The type of training you provide will depend upon what your company does on a day-to-day basis and what skills you wish to prioritise. Survey results for the UK from findcourses listed the top three priorities as management (39%), closing skills gaps (29%) and tech training (19%).
For maximum impact, training courses should be relevant to an employee’s job or the job they’d like to do in the future, since innovations in manufacturing will call for reskilling current employees. As John Steckler, one of the Directors at Archer Daniels Midland, a global food processing corporation, stated in a recent report on industrial facilities, ‘The operator of yesterday is probably not the operator of tomorrow.’
Ideally, training should begin shortly after hiring and continue throughout the employee’s tenure with you. Six distinct types of training exist:
- Orientation. At orientation training, you introduce your company culture, mission, values and organisational structure. As a result, new employees gain a better understanding of the corporate landscape and settle into their jobs.
- Onboarding. Your well-rounded onboarding training programme represents a direct investment in retention. Onboarding covers department goals, technical aspects of the new employee’s role and much more.
- Tech skills. With the advent of the new digital age and Industry 4.0, all workers need up-to-date tech skills. From smart workstations with digital dashboards and watches to increased automation, factories are transforming how we work and communicate. To ensure ongoing success, you need a robust tech skill training programme.
- Soft skills. Team-related skills like communication, leadership, conflict resolution and corporate ethics aren’t just for managers. To ensure a cooperative and inclusive workplace, you must show that your company values people.
- Quality control. An essential type of training in the manufacturing, logistics and automotive sectors, quality control programmes ensure that products meet particular standards.
- Safety. Safety training is a legal must-have in many environments. Employees learn safety policies and procedures, how to use safety equipment properly, and how to administer first aid. Industry-specific safety training topics like asbestos, construction and food safety might also apply.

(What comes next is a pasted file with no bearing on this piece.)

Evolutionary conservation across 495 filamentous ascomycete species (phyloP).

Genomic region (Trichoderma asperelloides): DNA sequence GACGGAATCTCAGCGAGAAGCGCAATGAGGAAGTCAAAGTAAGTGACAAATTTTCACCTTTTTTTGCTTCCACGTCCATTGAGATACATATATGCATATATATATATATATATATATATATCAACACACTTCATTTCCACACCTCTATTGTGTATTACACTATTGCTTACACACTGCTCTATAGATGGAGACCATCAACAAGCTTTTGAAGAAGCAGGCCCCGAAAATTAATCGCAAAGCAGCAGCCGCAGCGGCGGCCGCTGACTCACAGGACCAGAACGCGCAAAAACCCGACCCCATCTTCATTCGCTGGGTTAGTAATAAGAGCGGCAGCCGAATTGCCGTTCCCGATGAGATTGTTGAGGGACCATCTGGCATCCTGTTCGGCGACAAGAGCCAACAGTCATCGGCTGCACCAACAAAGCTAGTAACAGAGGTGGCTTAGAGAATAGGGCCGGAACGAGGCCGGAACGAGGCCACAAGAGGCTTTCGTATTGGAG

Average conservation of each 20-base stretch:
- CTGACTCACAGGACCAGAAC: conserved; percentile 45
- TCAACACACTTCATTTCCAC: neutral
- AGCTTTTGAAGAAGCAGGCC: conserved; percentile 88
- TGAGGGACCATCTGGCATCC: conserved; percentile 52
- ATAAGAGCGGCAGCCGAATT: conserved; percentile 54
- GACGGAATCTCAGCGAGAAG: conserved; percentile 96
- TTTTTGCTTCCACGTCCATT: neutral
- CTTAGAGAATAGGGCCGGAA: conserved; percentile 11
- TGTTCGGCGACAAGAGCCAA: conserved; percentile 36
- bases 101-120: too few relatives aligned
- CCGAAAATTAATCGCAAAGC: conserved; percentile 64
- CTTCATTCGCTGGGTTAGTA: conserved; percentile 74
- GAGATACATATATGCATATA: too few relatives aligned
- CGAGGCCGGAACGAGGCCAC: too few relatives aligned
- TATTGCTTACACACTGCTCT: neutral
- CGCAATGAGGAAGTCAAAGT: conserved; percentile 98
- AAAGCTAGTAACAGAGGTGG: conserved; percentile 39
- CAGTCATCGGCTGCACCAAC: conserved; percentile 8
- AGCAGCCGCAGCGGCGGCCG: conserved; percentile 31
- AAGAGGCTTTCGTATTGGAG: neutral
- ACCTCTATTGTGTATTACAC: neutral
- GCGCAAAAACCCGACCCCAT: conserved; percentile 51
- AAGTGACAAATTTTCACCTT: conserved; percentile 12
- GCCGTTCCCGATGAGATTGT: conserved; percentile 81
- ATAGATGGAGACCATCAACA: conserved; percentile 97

3. work with an HR solutions partner
Flexible scheduling and training programmes undoubtedly help improve employee retention. Another highly effective way to reduce staff turnover is to work with an HR solutions provider. After all, flexible schedules and communication courses only boost retention if applied to the right workers.
Professional HR firms can find and recruit the right employees for your organisation. Many candidates look great on the application and during interviews but then fall short after they’re hired. Recruiters have vast hiring experience — after all, they recruit for a living — and know what truly great talent looks like.
The best HR companies have hundreds or even thousands of legitimate job seekers on file globally. When you contract with them to help you hire people, they reach out to pre-vetted workers before placing new ads. This can help save considerable time — and a lot of money. Some companies, like Randstad, continue supporting workers they help to hire — even after they’re on your books. They will also collaborate with you to provide training and assist with long-term employee retention strategies.
We transform the stress of recruitment into a golden opportunity for development and, ultimately, the retention of employees. By leaving the hiring, onboarding, training and support to us, you can focus on growth and innovation at the executive level.
If you’d like to read more about employee turnover and learn seven valuable retention-boosting tips, download our comprehensive guide today.
(This is an updated version of an article originally published on 16 December 2021. )